A patient presented to the office in the last week describing symptoms that have become all too common in the recent years – neck pain that is attributed to use of our devices (i.e., smart phones and tablets).
A growing amount of literature is being generated regarding the nearly epidemic levels of neck pain that is being attributed to use of our devices. The attached diagram demonstrates the issue.
This diagram is trying to demonstrate degrees by which the functional load on the cervical spine increases with increasing degrees of forward flexion of the cervical spine. Obvious, the head simply does not increase in weight. In a static and neutral posture the weight of the head is approximately 10-12 lbs. This does not change with movement of the cervical spine. However, the mechanism by this the load on the supporting structures of the cervical spine (i.e., vertebra and the stabilizing ligaments and musculatures) is very real. Perhaps the best way to think about this effect is to consider a simple machine – a lever. We have all used a lever to try to move a heavy object. We have been able to move a considerable weight when we have a long enough lever. This “tool” provides us with mechanical advantage. This about this from the opposite perspective, with a lever of increasing length the amount of weight needed on the short end of the lever has to increase dramatically to support even a small weight on the long end of the lever.
From a functional point of view this same effect occurs in other regions of out body. Reviewing an example from other regions might allow for a greater appreciation for how this can occur in the neck region. I’m sure we can all recall having been told, “lift things when they are held close to your body.” We have all experienced this. Try to lift a 5 gallon pail of water that is right in front of you. Heavy, but doable. Now move that 5 gallon pail two feet on front of you. Now lift. It is obviously much more difficult. As the distance from the core of your body increases the load on the musculature to perform this movement increases as a function of the distance from the axis of rotation (i.e., the lower lumbar spine).
In the parlance of physics this is called torque. The magnitude of torque is a function of both the weight of an object (the head) and the distance from the axis of rotation (the trigonometric portion of the length of the neck that is parallel to the floor). I know! We are really starting to go off into the weeds on this. Believe me; the math does really work out.
What is the nature of the symptoms one might experience?
From a general perspective it is pain. In the early stages of such an issue the pain is more muscular in nature. With prolonged loading of the posterior muscles of the neck and shoulders to support the head while in flexion, they will experience an “overuse” type of event. Obvious when muscles are used for long periods of time they fatigue and become painful. This may be rather mild in the early stages, but will increase over time. I will generally see patients when they reach a level wherein they are developing myofascial pain. We all have this to a degree. Recall the tight and knotted muscles of the upper shoulder regions? This is myofascial pain. This can become incredibly painful and can become chronic.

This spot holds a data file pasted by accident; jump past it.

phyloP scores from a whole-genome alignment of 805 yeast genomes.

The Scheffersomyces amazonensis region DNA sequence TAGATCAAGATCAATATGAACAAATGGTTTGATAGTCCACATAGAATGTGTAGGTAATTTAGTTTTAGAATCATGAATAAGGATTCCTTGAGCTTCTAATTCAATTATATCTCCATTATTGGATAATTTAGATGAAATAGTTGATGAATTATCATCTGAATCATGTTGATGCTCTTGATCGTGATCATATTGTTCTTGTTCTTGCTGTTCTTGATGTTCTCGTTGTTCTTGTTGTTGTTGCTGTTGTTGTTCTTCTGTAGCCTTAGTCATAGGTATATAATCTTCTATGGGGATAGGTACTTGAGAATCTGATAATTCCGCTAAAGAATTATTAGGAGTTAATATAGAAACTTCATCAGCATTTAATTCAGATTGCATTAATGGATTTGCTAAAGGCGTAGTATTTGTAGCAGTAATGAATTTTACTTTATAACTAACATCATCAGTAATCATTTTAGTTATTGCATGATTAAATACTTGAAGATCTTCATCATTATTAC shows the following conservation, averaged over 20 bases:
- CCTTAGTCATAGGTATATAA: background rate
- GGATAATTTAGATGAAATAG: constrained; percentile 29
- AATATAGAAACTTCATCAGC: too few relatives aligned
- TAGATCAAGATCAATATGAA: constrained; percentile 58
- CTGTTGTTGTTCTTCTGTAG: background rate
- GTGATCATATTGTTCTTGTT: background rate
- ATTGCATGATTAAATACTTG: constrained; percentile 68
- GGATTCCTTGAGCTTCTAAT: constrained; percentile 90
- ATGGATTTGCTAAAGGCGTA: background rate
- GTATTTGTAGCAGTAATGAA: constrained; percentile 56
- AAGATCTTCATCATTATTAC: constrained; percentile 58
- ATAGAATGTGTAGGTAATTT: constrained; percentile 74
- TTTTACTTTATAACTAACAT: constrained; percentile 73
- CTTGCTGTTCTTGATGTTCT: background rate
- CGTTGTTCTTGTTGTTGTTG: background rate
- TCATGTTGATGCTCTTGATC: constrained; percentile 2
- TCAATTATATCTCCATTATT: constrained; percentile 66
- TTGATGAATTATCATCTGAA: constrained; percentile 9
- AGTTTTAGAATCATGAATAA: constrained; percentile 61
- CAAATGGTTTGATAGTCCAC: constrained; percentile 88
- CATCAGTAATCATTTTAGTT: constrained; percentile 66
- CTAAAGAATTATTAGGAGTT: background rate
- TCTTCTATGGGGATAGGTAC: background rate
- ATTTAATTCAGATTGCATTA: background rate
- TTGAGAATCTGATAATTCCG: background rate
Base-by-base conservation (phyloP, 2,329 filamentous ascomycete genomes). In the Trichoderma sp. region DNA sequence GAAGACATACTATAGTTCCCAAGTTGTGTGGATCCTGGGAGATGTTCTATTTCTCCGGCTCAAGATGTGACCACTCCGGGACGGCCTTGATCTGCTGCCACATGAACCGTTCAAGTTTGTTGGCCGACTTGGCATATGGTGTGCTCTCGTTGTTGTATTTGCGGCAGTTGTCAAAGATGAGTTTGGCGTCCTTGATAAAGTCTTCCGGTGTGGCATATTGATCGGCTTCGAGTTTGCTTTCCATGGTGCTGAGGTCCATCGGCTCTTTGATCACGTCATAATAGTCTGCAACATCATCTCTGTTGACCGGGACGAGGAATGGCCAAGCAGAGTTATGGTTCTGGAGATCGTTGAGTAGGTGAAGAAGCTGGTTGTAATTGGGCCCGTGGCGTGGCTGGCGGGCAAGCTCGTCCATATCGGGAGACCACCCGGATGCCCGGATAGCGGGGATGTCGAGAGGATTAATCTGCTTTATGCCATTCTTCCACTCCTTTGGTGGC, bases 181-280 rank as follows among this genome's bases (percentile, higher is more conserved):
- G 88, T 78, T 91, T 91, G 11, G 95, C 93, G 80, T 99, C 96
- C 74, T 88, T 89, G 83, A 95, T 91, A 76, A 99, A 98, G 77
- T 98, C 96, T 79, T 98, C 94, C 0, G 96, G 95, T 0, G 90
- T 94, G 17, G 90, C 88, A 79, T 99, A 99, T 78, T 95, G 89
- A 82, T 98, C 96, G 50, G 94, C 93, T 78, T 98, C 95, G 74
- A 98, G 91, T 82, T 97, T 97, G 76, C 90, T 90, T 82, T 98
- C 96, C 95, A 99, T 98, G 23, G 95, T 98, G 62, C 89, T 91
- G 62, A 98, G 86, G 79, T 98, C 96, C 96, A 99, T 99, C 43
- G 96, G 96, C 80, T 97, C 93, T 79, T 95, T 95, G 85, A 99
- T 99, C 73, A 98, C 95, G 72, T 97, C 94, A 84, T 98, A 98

Over longer periods of time there will be changes to the structure of the vertebrae themselves. When the main weight bearing structure of the vertebra (the vertebral body) is exposed to frequent or prolonged forward flexion the stabilizing ligaments are loaded and stretched. This, over time, will result in irritation of the attachments of these ligaments to the bone and will result in hypertrophic changes we generally call “bone spurs.” This is a form of degenerative change to the spine and will also have associated degeneration of the intervertebral discs.
What to do about it?
1. The best point to start is with prevention. Be aware of your frequency of use of your device and also be aware of your posture.
2. If you are developing pain issues – a good starting point is to seek the opinion of a chiropractor. DC’s are very well versed in these types of issues. Many times the relative amount of care is very limited and there are self care options that can be employed.
a. Ice or Heat – depending on the intensity of your situation ice or heat therapy can be very effective. Ice if it is intense and acute, heat if it is more dull and aching.
b. Chiropractic Manipulative Therapy – with prolonged loading of the neck region there can be a change in the mechanics of the spine. Altered mechanics results in pain and inflammation of the posterior joints of the spine (i.e., the facet joints).
c. Ultrasound Therapy – in instances of more intense and prolonged pain issues we have to consider the introduction of more therapy options. US is an excellent therapy to gain control of elevated levels of myofascial activity.
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